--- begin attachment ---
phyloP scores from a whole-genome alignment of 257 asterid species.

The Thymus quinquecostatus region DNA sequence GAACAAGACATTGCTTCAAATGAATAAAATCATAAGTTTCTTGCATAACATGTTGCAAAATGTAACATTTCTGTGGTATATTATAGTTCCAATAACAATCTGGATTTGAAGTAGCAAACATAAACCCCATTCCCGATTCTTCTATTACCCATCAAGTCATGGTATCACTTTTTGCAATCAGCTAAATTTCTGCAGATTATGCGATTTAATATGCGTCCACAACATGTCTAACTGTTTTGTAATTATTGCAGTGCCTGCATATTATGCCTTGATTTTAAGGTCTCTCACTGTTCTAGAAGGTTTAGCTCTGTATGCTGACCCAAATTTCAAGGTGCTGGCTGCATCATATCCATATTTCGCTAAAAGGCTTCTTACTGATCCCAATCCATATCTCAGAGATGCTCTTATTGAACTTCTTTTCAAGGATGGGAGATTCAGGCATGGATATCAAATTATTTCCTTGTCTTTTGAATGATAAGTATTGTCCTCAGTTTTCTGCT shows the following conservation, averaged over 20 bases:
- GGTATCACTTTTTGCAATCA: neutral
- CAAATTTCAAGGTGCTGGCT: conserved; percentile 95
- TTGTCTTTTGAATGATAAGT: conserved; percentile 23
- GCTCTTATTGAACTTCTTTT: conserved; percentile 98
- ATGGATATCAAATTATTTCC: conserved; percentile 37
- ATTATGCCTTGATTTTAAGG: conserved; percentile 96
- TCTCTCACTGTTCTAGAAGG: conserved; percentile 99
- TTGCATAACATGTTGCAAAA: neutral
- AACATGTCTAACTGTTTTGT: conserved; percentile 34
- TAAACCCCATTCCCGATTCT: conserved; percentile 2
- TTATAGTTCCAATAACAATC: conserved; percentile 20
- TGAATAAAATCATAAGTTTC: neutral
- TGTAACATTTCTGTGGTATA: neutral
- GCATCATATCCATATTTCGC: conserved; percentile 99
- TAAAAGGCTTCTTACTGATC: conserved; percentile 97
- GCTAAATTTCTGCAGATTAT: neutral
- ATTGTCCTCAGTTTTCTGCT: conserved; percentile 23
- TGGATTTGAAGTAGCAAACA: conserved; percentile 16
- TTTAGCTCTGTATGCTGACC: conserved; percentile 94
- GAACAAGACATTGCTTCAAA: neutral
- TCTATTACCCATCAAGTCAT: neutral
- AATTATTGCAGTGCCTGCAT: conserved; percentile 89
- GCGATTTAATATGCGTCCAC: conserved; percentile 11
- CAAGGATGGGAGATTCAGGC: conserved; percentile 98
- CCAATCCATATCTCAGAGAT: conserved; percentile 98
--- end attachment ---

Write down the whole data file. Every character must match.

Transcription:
phyloP scores from a whole-genome alignment of 257 asterid species.

The Thymus quinquecostatus region DNA sequence GAACAAGACATTGCTTCAAATGAATAAAATCATAAGTTTCTTGCATAACATGTTGCAAAATGTAACATTTCTGTGGTATATTATAGTTCCAATAACAATCTGGATTTGAAGTAGCAAACATAAACCCCATTCCCGATTCTTCTATTACCCATCAAGTCATGGTATCACTTTTTGCAATCAGCTAAATTTCTGCAGATTATGCGATTTAATATGCGTCCACAACATGTCTAACTGTTTTGTAATTATTGCAGTGCCTGCATATTATGCCTTGATTTTAAGGTCTCTCACTGTTCTAGAAGGTTTAGCTCTGTATGCTGACCCAAATTTCAAGGTGCTGGCTGCATCATATCCATATTTCGCTAAAAGGCTTCTTACTGATCCCAATCCATATCTCAGAGATGCTCTTATTGAACTTCTTTTCAAGGATGGGAGATTCAGGCATGGATATCAAATTATTTCCTTGTCTTTTGAATGATAAGTATTGTCCTCAGTTTTCTGCT shows the following conservation, averaged over 20 bases:
- GGTATCACTTTTTGCAATCA: neutral
- CAAATTTCAAGGTGCTGGCT: conserved; percentile 95
- TTGTCTTTTGAATGATAAGT: conserved; percentile 23
- GCTCTTATTGAACTTCTTTT: conserved; percentile 98
- ATGGATATCAAATTATTTCC: conserved; percentile 37
- ATTATGCCTTGATTTTAAGG: conserved; percentile 96
- TCTCTCACTGTTCTAGAAGG: conserved; percentile 99
- TTGCATAACATGTTGCAAAA: neutral
- AACATGTCTAACTGTTTTGT: conserved; percentile 34
- TAAACCCCATTCCCGATTCT: conserved; percentile 2
- TTATAGTTCCAATAACAATC: conserved; percentile 20
- TGAATAAAATCATAAGTTTC: neutral
- TGTAACATTTCTGTGGTATA: neutral
- GCATCATATCCATATTTCGC: conserved; percentile 99
- TAAAAGGCTTCTTACTGATC: conserved; percentile 97
- GCTAAATTTCTGCAGATTAT: neutral
- ATTGTCCTCAGTTTTCTGCT: conserved; percentile 23
- TGGATTTGAAGTAGCAAACA: conserved; percentile 16
- TTTAGCTCTGTATGCTGACC: conserved; percentile 94
- GAACAAGACATTGCTTCAAA: neutral
- TCTATTACCCATCAAGTCAT: neutral
- AATTATTGCAGTGCCTGCAT: conserved; percentile 89
- GCGATTTAATATGCGTCCAC: conserved; percentile 11
- CAAGGATGGGAGATTCAGGC: conserved; percentile 98
- CCAATCCATATCTCAGAGAT: conserved; percentile 98